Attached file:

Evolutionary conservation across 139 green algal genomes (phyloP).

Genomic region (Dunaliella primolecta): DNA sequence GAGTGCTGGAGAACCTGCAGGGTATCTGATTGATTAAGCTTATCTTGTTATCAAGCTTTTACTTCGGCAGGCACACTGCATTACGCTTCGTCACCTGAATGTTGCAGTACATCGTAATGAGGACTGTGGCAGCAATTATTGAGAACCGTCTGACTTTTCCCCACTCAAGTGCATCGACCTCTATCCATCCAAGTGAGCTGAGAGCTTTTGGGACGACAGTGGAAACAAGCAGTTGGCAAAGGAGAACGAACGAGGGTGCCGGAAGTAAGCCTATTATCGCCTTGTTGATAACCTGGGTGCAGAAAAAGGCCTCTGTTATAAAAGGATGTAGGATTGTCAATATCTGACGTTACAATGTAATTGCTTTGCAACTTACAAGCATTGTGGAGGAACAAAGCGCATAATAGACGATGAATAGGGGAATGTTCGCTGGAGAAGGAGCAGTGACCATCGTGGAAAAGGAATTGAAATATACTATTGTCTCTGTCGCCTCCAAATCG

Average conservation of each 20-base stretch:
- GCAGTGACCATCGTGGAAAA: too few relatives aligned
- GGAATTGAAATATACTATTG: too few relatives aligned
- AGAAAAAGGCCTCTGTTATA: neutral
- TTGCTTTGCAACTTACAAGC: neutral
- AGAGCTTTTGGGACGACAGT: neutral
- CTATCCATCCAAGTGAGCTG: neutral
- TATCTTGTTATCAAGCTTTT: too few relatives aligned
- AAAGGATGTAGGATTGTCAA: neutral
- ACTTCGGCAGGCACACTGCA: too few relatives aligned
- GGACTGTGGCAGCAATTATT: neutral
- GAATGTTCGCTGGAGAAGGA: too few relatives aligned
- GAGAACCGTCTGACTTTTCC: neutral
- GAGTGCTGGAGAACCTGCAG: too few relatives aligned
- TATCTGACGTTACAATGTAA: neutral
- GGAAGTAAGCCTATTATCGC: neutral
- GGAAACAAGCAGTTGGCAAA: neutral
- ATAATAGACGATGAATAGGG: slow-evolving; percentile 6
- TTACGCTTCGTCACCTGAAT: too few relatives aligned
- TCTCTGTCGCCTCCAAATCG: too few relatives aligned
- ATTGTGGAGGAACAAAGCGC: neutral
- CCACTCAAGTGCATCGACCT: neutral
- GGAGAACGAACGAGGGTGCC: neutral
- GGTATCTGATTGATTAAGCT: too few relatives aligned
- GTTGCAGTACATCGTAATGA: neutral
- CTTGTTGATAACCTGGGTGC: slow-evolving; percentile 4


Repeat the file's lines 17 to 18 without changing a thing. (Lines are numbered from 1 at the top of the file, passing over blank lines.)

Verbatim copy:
- TATCTGACGTTACAATGTAA: neutral
- GGAAGTAAGCCTATTATCGC: neutral